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Old 01-17-2009, 09:38 AM   #1
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Everyone says to weigh your rig full of everything you need to travel-- then for overall weight. Easy enough.

Then, many say get individual wheel weights, ie: LF, RF, LR dual, RR dual (and if you have a tag axle the same applies). This is not so easy.

My question is this:

Can I pull my rig on the scale with just the right front wheel on it -- weigh it, then pull forward to have just the right rear on the scale and weigh it, turn the coach around and do the left side the same way? Would that be an accurate method?

I probably will have to pay $5 for each weight ticket (total of $25), but what the heck it's probably better than driving thousands of miles to find a scale that can weigh wheels individually.

The reason I ask is that we have a grain operation-- truck scale near me. The scale and ground are at the same level, with a wide road on one side of the scale.

This should work -- Right?


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Old 01-17-2009, 09:43 AM   #2
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That will work as long as the rig is level as you note it will be.

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Old 01-17-2009, 10:48 AM   #3
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I've actually seen instructions on doing it that way, with a platform scale. I think it might have been in the Michelin brochure that has the required tire pressures wheel loading.

Remember that once you get your wheel weights, set ALL the tires on that axle to the pressure required for the heaviest wheel (on that axle).

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Old 01-17-2009, 11:54 AM   #4
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Your system should work but you can verify by weighing front, rear and then both axles to confirm individual loads. I plan to hit the scales after I reload and/or remove all the priceless junk in basement storage.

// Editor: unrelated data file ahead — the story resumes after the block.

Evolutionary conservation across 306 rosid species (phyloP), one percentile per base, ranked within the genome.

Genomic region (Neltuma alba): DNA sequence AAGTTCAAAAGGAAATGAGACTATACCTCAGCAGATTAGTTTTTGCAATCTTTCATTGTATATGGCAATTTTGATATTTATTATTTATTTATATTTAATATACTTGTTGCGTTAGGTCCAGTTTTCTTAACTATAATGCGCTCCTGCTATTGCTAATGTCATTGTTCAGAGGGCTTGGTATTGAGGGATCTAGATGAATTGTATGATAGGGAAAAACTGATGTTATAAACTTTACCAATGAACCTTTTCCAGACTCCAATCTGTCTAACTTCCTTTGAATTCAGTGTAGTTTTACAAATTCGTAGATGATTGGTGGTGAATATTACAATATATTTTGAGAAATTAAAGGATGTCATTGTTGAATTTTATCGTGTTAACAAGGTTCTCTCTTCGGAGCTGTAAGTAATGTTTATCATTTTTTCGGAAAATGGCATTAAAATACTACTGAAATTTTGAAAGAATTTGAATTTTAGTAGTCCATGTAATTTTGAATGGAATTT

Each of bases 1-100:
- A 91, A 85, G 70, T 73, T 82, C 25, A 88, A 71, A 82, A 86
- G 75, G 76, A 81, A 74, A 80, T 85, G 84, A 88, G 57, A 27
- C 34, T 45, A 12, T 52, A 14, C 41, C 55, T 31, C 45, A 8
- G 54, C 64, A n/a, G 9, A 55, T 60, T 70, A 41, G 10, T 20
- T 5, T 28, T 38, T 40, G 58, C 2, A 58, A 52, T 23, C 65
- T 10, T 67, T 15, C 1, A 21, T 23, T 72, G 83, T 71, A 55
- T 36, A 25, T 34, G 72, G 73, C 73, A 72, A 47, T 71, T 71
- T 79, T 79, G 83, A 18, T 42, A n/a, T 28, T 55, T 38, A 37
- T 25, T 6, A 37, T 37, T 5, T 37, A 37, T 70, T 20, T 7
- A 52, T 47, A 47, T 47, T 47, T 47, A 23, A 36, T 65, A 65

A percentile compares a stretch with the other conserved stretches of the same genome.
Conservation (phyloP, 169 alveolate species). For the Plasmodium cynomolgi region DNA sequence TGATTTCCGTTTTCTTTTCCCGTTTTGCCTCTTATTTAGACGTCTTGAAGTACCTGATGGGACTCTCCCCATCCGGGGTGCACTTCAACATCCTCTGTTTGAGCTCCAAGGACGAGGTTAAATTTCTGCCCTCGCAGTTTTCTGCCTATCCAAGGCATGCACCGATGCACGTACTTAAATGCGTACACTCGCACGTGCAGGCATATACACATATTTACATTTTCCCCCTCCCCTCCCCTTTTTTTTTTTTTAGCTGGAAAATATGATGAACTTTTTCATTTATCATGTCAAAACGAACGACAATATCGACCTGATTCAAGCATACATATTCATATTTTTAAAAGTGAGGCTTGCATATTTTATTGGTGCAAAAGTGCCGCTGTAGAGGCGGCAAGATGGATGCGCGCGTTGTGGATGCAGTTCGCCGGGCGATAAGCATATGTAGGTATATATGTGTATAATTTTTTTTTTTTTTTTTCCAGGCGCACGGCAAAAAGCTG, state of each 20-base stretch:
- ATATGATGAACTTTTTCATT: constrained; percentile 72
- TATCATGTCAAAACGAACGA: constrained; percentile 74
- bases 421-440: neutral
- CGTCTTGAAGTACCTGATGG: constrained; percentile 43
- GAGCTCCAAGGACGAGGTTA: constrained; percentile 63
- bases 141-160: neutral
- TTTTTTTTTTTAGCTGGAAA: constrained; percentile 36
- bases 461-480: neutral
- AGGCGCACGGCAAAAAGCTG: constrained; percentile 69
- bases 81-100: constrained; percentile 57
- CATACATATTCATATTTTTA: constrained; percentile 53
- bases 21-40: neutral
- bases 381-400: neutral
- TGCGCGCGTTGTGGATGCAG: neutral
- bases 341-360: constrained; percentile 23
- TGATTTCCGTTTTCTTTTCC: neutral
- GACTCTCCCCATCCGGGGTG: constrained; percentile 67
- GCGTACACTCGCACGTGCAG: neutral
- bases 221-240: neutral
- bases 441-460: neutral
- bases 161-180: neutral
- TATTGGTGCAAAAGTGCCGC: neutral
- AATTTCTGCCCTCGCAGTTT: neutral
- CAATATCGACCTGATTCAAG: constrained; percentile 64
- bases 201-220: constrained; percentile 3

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Old 01-17-2009, 03:07 PM   #5
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Max, should work fine, don't forget, use the highest corner weight to determine the tire pressurers of each axle. Don't set each tire pressure individually.

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Old 01-17-2009, 03:08 PM   #6
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You dont need to weigh both sides. Weigh the front axle then the rear axel, then the front right and rear right. Subtract to get the left weights.
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Old 01-17-2009, 04:06 PM   #7
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I've never bothered to get individual wheel weights - just front & rear axle weights. Divide by two and add a fudge factor to allow for unequal side-to side loads. I usually just go to the next higher slot in the weight/inflation tables and feel confident that is enough to cover any imbalance on the axle.
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Old 01-19-2009, 05:16 PM   #8
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If you talk to the people at Cat Scales they told me the reason they install poles or posts at the ends of the scales is to keep people from driving on the scale off center. They said that side stepping the scale to get side weights is not the way that scale was intended to be used. They also said it could damage the scale and getting repeatable numbers is normally not possible. Meaning that if you went through the steps to get your numbers, and then tried to do it again, all the numbers would be different. Just what I was told.